Johnson's eyebrows raised but he said nothing as he watched the young woman leave.

Alex shook her head and sat down, staring so hard at Johnson he finally flushed and moved out of the line of sight. Alex lifted the lid on the coffee and wondered yet again what in the world was going on. As soon as she could bring herself to leave, a few calls to the office were in order. But until at least one of her friend woke up her place was here. One of them will wake up soon. She refused to consider anything else.

The Rangers' regular doctor, a tall middle aged gray haired man named Hartman, finally showed up late in the morning. Alex peppered him with a few caustic comments as nervous tension overtook her. She ended up being ushered outside for the examination, still seething over her over the high handed practices of the medical community.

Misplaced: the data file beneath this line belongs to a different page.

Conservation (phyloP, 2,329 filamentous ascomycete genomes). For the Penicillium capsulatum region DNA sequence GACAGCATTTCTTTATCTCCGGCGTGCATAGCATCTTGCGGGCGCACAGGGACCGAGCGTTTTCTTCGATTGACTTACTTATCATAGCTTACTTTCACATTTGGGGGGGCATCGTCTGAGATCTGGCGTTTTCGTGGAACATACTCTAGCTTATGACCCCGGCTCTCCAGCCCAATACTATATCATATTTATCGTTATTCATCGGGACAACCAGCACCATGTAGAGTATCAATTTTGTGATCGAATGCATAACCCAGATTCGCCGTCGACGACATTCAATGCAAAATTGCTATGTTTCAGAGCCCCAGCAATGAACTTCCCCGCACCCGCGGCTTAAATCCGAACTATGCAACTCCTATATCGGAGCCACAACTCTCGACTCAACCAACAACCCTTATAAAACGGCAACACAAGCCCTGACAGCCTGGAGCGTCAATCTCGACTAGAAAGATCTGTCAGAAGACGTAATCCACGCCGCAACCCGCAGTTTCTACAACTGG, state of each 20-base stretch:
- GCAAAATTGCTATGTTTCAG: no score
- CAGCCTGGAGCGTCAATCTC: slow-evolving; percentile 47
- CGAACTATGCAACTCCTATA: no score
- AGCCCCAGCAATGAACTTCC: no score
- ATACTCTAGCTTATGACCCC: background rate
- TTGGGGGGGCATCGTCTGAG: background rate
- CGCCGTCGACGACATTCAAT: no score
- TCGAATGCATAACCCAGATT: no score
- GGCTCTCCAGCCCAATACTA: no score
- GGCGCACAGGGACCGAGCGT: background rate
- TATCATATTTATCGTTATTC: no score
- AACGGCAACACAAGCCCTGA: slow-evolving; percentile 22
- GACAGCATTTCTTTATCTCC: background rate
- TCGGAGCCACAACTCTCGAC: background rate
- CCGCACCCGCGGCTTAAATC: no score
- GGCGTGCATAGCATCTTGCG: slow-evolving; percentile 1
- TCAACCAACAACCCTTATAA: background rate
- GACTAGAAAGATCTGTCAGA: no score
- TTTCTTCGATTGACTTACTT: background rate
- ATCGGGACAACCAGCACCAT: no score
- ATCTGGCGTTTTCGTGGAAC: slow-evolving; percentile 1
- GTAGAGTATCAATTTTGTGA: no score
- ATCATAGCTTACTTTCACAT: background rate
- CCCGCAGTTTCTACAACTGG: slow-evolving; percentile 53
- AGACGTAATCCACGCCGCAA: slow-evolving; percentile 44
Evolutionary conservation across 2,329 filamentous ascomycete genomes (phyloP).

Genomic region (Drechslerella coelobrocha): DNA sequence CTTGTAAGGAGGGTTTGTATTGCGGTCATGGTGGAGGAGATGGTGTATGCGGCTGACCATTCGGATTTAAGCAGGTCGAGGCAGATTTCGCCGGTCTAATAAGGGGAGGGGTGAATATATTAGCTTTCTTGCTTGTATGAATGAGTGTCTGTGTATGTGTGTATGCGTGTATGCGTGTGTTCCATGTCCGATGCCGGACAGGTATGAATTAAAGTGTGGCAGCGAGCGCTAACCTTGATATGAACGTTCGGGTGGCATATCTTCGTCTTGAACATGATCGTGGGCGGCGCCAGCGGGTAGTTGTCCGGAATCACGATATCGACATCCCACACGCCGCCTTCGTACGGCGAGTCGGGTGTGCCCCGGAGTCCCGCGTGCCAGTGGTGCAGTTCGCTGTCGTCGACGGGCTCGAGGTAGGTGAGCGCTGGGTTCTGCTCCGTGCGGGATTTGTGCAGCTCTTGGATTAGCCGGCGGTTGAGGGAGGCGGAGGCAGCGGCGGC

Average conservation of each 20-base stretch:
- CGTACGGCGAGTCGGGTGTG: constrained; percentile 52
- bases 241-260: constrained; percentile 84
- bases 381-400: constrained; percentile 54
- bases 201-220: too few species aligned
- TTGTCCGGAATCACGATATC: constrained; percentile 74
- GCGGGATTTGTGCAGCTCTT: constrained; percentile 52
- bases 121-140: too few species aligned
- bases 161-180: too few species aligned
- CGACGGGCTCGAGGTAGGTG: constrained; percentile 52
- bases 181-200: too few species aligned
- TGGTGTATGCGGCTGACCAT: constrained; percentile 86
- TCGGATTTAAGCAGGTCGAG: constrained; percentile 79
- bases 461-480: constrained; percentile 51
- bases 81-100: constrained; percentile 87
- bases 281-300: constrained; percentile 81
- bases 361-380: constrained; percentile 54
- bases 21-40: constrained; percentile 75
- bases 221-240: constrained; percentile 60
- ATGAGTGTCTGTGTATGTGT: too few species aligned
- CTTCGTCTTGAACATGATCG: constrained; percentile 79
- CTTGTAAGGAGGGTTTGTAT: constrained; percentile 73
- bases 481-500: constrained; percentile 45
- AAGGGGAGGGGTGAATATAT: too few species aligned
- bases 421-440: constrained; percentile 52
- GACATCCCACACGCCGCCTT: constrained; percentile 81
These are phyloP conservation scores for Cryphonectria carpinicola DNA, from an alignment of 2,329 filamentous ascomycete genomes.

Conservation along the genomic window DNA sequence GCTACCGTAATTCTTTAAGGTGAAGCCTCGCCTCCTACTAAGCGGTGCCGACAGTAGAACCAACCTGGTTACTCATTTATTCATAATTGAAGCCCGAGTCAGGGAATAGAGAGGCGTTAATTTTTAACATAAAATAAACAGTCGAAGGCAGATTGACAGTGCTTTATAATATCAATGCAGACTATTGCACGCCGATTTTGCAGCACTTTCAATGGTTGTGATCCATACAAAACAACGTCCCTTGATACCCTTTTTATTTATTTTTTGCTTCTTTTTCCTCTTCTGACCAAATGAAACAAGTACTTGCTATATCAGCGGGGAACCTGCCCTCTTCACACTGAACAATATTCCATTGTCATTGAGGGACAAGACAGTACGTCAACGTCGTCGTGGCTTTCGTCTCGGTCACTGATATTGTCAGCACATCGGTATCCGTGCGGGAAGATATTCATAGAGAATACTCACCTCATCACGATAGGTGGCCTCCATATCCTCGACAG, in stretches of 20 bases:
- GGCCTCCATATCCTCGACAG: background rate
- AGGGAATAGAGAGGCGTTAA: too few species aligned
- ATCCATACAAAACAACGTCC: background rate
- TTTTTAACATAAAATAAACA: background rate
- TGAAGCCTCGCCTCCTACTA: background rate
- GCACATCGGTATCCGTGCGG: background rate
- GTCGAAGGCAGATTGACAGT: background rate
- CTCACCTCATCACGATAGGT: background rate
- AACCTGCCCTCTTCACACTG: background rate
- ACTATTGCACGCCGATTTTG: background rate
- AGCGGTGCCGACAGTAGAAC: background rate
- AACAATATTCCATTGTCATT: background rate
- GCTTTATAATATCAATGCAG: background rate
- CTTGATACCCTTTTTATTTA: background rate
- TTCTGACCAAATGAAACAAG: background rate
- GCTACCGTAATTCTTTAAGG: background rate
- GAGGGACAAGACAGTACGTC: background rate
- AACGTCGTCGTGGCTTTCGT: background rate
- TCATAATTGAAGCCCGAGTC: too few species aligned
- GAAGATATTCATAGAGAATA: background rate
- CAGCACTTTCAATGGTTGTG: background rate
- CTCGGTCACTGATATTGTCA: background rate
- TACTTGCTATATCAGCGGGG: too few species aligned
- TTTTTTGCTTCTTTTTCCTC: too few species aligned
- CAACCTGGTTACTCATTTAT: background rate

Alex noticed Larry Johnson had been joined by Ed "Birddog" Hatcher, the oldest Ranger on the force and a tracker reportedly in Walker's class. The three of them milled around in restless circles until Dr. Hartman joined them.

"Well?" Alex demanded irritably, still not forgiving the doctor for his "long weekend."

Dr. Hartman ignored her belligerence. "Ranger Walker has a good sized hole in his left shoulder. I'd say he was shot in the back by a large caliber bullet that went clear through him. It was only luck that he didn't bleed to death before someone found him. An inch here or there, and Ranger Headquarters would be making funeral arrangements. He also has a large lump in the hairline of his forehead suggesting he hit something, a rock maybe, when he went down. Ranger Trivette has a very deep graze on his left temple, concussion almost certainly. We'll just have to see if there's any other problems after he awakes."